Whenever you connect to an https (encrypted) site, your browser and the site agree on one of the many encryption protocols available between them. Some of these protocols are old, and are now considered less secure and hence vulnerable. The only reason they were kept around is because of compatibility with old browsers, since the old browsers like Internet Explorer 9 and 10 don't have the newer encryption protocols. However now this has become a serious threat and the possibility of someone using these really old browsers is very unlikely. Accordingly many security standards like PCI DSS (Payment Card Industry Data Security Standard) have been recommending disabling these older protocols.
Best is to follow the "Modern compatibility" SSL/TLS security configuration from Mozilla as given here https://wiki.mozilla.org/Security/Server_Side_TLS#Modern_compatibility
When you follow this the likely changes you make are
TLS is a security protocol that allows connections to be encrypted and secure. TLS 1.0, first released in 1999, is now considered an insecure protocol. Many vulnerabilities have been discovered in this very old protocol, including man-in-the-middle attacks. Because of this, the PCI council has determined that TLS 1.0 should no longer be supported for any system that handles sensitive information like credit card details. 30 June 2018 is the deadline for disabling SSL/early TLS and implementing a more secure encryption protocol – TLS 1.1 or higher (TLS v1.2 is strongly encouraged) in order to meet the PCI Data Security Standard (PCI DSS) for safeguarding payment data.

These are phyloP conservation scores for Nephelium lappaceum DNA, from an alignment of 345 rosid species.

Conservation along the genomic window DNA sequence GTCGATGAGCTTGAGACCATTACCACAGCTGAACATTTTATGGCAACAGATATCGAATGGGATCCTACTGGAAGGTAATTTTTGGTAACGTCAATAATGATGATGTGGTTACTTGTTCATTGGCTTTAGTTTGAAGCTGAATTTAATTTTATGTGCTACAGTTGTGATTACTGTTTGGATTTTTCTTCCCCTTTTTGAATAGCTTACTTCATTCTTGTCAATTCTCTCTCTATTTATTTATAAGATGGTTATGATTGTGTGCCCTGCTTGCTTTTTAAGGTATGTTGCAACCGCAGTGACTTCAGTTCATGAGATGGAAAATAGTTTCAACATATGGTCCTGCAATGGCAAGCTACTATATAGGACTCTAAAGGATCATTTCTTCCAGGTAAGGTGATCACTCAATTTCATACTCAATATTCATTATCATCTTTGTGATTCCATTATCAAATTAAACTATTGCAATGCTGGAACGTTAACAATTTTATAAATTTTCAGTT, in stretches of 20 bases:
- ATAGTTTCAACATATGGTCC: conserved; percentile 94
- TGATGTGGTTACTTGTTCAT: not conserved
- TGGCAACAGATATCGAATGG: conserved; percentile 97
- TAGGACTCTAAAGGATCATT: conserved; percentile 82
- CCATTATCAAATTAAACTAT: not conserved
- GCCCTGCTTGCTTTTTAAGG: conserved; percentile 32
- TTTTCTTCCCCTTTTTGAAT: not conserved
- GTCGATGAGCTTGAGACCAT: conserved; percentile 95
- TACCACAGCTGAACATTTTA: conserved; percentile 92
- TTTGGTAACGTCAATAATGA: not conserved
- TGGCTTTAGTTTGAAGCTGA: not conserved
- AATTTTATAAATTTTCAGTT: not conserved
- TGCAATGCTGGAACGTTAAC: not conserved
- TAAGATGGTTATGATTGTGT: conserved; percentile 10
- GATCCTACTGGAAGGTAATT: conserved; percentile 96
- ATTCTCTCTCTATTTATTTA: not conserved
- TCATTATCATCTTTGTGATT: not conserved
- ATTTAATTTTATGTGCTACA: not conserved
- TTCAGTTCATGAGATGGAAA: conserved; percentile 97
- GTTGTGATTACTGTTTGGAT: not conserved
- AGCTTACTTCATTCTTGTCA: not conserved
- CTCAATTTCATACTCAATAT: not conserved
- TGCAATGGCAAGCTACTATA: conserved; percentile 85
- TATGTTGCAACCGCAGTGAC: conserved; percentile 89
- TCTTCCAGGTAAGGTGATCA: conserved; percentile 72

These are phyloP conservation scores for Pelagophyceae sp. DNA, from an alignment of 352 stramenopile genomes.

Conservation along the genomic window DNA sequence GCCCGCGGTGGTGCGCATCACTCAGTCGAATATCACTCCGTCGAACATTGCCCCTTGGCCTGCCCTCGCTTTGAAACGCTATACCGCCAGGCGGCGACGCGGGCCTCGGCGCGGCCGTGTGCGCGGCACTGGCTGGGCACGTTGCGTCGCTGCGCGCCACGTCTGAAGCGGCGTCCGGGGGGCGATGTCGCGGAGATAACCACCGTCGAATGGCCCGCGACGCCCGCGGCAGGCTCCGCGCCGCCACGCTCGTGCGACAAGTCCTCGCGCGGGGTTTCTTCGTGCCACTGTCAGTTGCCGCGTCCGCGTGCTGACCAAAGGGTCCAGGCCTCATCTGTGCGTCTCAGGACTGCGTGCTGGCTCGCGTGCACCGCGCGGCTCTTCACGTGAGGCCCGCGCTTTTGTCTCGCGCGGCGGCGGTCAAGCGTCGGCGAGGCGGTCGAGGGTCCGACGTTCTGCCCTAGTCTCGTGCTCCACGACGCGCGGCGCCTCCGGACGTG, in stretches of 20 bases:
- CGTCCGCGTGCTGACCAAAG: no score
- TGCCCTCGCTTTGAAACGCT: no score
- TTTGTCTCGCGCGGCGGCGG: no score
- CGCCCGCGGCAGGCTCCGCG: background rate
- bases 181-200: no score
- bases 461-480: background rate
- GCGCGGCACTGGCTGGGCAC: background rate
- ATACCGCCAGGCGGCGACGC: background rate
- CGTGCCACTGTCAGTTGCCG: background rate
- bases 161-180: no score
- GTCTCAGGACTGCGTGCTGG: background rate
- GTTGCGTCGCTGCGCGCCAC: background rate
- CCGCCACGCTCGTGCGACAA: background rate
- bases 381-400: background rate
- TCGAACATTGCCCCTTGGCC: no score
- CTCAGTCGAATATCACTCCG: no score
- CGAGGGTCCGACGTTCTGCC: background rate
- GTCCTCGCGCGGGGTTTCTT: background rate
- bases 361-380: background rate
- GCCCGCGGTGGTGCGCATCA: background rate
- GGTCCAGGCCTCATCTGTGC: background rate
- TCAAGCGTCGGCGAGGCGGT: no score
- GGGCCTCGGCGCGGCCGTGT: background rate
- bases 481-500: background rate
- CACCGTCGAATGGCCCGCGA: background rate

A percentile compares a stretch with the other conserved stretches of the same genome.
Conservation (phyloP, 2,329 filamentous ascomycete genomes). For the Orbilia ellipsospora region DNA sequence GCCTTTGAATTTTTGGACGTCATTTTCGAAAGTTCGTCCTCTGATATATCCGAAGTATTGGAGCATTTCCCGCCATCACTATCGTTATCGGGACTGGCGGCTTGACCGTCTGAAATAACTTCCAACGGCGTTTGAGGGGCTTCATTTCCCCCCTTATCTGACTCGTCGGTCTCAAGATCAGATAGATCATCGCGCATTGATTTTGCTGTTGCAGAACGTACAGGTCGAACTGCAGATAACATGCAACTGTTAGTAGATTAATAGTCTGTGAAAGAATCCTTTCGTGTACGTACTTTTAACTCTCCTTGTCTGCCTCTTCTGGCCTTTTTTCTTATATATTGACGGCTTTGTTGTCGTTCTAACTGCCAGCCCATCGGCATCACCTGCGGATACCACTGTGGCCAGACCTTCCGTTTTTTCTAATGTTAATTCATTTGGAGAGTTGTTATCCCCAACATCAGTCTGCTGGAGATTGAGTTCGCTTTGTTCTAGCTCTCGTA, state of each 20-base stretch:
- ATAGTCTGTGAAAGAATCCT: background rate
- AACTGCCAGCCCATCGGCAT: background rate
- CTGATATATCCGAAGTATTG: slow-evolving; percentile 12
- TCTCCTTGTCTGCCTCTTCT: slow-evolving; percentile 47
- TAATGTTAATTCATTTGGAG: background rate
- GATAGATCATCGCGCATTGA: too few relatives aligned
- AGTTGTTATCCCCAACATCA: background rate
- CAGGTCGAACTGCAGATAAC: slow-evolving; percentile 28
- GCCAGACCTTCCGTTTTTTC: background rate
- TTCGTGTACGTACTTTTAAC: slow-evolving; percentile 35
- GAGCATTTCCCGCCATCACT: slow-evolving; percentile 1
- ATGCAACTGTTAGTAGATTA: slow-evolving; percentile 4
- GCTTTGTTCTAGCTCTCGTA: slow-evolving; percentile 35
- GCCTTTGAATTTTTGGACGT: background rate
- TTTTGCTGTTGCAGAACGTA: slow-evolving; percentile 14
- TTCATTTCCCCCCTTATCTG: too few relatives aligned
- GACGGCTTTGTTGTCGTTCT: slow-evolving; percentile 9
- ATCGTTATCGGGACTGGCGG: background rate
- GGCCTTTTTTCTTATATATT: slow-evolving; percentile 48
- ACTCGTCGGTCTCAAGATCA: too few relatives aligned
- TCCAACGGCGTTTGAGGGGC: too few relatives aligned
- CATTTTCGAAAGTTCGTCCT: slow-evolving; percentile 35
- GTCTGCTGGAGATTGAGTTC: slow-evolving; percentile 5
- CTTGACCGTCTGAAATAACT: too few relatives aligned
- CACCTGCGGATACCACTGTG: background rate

Disabling 64-bit Block Size Cipher Suites like DES (and triple-DES)
These ciphers are affected by a vulnerability known as SWEET32, due to the use of weak 64-bit block ciphers. A man-in-the-middle attacker who has sufficient resources can exploit this vulnerability, via a 'birthday' attack, to detect a collision that leaks the XOR between the fixed secret and a known plaintext, allowing the disclosure of the secret text, such as secure HTTPS cookies, and possibly resulting in the hijacking of an authenticated session.
Disable SSL Medium Strength Cipher Suites (> 64-bit and < 112-bit key, or 3DES)
We will disable Medium Strength Cipher Suites (> 64-bit and < 112-bit key, or 3DES) as they are no longer considered safe.
This secure configuration is compatible with Firefox 27, Chrome 30, IE 11 on Windows 7, Edge, Opera 17, Safari 9, Android 5.0, and Java 8 and onwards.
Impact to end users
Connection to the website from unsupported browsers will fail. Since the changes are at the protocol and cipher level, showing a custom error message to the user won't be possible. The user will get the default error given by their browser, something in the lines of "Website not available" or "error occurred during connection".